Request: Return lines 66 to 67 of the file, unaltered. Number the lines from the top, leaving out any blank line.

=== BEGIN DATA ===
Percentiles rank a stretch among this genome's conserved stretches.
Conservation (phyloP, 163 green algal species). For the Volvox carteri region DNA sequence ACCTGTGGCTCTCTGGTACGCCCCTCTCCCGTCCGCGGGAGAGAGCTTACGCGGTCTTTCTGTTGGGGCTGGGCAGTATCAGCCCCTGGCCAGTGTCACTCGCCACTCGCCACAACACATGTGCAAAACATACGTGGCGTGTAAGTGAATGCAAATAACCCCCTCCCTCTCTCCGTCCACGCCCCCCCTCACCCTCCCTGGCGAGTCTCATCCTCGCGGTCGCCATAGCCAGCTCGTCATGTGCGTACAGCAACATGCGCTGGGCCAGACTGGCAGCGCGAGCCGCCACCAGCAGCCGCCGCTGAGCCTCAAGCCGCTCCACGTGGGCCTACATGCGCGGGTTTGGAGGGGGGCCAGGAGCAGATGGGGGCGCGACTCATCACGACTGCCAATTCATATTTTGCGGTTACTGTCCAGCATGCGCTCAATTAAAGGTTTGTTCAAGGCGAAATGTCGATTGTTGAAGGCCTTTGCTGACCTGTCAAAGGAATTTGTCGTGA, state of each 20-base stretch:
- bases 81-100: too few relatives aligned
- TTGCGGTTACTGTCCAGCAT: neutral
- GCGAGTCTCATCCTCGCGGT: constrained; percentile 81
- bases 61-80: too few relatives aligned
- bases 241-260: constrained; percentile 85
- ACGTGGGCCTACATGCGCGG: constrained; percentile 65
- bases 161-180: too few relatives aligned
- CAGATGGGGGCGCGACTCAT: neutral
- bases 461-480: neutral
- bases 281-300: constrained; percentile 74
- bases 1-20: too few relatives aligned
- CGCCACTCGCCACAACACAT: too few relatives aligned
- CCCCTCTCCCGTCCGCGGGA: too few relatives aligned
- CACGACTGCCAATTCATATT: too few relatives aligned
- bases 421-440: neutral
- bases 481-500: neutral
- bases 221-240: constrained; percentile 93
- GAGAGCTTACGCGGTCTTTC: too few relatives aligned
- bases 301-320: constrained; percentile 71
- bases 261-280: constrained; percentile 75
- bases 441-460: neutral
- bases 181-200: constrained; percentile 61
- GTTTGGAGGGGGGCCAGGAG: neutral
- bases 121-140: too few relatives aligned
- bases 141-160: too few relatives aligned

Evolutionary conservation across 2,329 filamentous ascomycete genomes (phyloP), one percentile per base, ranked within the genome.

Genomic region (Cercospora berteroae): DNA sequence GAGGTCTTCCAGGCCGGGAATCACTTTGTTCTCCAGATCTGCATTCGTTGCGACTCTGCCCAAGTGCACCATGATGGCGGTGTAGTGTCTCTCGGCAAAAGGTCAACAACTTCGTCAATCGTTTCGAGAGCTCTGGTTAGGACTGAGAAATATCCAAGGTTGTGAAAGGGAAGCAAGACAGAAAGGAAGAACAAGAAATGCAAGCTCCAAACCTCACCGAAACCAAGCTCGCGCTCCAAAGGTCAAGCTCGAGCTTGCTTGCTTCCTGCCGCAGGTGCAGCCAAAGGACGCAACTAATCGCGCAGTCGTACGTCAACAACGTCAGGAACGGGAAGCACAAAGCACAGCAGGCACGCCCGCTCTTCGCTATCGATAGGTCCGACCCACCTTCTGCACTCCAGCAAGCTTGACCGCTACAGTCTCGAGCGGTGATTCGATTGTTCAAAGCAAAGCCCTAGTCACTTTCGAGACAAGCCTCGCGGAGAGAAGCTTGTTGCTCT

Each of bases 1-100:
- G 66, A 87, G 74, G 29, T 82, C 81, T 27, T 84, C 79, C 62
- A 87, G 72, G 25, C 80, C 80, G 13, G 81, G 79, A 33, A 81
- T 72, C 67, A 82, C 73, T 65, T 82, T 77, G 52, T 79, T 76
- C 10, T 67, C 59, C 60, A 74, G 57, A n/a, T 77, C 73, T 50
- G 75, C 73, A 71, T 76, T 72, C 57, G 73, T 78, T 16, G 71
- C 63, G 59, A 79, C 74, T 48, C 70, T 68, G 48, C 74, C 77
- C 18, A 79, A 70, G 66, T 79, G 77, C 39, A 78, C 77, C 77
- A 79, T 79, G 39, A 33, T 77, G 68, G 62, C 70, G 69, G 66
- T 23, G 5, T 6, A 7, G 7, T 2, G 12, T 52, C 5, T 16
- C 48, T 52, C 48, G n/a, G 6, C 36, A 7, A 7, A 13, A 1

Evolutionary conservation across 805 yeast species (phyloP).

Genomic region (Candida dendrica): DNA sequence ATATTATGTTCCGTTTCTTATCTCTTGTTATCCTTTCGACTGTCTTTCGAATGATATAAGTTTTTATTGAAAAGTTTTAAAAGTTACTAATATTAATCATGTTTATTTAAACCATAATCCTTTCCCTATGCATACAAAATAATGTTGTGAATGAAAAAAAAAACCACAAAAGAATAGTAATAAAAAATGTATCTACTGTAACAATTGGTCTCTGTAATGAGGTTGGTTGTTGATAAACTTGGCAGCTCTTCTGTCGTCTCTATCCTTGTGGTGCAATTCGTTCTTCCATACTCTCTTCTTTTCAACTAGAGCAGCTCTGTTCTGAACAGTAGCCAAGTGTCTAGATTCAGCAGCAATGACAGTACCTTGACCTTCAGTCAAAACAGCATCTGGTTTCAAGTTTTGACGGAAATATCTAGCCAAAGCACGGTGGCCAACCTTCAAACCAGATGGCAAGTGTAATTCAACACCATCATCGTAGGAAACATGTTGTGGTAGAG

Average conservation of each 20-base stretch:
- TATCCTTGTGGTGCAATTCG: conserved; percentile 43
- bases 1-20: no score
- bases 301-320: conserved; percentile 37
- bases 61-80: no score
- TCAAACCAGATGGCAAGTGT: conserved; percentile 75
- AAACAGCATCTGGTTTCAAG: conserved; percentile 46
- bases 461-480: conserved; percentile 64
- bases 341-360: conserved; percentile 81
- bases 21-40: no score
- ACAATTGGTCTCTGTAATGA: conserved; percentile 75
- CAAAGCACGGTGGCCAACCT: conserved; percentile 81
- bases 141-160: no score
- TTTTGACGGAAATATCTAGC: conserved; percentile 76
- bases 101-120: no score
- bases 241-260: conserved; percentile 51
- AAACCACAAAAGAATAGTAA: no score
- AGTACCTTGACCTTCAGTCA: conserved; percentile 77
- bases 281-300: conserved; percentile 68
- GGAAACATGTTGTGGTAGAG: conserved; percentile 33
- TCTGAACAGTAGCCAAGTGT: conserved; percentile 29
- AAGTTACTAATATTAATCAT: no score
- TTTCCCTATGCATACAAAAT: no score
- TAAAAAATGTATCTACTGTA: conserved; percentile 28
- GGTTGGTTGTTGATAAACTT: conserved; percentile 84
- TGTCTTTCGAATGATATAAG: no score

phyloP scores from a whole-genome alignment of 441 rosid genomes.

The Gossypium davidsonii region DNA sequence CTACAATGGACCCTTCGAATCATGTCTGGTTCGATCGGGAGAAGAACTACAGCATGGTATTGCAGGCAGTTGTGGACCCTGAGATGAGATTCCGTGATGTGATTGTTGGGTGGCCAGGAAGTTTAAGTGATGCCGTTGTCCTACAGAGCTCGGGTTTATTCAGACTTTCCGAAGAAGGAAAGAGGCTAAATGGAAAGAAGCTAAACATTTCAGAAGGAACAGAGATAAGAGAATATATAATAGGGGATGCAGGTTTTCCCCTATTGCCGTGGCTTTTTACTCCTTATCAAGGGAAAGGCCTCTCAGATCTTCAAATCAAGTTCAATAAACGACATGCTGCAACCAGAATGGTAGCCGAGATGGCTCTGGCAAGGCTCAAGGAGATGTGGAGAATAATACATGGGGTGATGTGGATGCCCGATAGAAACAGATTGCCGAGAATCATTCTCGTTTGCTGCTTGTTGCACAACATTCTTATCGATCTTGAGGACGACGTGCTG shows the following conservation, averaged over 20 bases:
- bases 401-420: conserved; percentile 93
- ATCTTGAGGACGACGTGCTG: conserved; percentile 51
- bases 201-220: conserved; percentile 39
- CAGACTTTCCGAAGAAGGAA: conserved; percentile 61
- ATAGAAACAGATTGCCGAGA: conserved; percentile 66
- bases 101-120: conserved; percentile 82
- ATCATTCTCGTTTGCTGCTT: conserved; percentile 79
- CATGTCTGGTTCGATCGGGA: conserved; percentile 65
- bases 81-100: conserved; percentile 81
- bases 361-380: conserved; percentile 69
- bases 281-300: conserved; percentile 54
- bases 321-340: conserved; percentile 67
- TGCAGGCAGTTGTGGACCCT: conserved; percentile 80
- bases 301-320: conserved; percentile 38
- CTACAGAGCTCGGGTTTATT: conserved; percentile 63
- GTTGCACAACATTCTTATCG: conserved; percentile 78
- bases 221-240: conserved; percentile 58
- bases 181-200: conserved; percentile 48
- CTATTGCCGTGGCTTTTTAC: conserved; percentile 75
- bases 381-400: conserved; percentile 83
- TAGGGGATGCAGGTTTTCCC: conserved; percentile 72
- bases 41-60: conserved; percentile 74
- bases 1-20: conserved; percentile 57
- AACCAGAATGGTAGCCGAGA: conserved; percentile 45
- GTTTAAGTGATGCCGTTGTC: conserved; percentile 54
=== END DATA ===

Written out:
- TAAAAAATGTATCTACTGTA: conserved; percentile 28
- GGTTGGTTGTTGATAAACTT: conserved; percentile 84